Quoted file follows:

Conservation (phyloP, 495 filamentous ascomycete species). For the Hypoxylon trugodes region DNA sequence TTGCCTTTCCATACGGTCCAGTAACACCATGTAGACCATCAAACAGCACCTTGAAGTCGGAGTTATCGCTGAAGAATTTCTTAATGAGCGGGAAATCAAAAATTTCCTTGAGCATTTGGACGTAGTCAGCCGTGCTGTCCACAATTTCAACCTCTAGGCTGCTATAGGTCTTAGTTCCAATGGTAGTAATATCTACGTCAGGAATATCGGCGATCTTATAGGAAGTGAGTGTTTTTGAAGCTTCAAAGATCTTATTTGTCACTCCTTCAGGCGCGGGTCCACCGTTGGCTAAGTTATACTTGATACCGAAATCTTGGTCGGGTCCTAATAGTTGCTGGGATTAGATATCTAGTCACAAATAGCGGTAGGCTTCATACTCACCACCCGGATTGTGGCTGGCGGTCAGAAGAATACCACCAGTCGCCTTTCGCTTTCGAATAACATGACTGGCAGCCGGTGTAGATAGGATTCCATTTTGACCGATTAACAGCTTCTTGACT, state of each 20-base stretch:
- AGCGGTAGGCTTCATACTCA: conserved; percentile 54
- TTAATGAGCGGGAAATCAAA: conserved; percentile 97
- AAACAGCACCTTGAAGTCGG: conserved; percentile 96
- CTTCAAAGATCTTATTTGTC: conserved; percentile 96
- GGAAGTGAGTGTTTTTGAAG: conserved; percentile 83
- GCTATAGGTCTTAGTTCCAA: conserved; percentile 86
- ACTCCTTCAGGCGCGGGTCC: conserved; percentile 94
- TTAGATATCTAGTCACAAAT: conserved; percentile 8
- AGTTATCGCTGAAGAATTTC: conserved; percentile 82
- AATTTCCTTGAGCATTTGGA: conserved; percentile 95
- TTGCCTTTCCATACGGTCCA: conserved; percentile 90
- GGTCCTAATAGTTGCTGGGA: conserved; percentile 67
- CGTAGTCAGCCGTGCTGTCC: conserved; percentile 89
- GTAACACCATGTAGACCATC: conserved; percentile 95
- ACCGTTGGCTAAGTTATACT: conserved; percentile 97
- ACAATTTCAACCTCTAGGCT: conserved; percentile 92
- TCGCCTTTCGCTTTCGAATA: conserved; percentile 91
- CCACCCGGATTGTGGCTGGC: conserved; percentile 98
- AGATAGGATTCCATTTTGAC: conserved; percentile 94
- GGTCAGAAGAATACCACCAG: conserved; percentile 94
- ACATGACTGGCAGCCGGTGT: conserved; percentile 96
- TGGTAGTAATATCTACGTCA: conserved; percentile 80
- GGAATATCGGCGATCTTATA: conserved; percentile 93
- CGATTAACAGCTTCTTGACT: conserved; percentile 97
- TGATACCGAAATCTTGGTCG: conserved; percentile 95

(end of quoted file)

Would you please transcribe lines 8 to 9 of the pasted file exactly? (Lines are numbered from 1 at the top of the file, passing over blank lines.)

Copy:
- ACTCCTTCAGGCGCGGGTCC: conserved; percentile 94
- TTAGATATCTAGTCACAAAT: conserved; percentile 8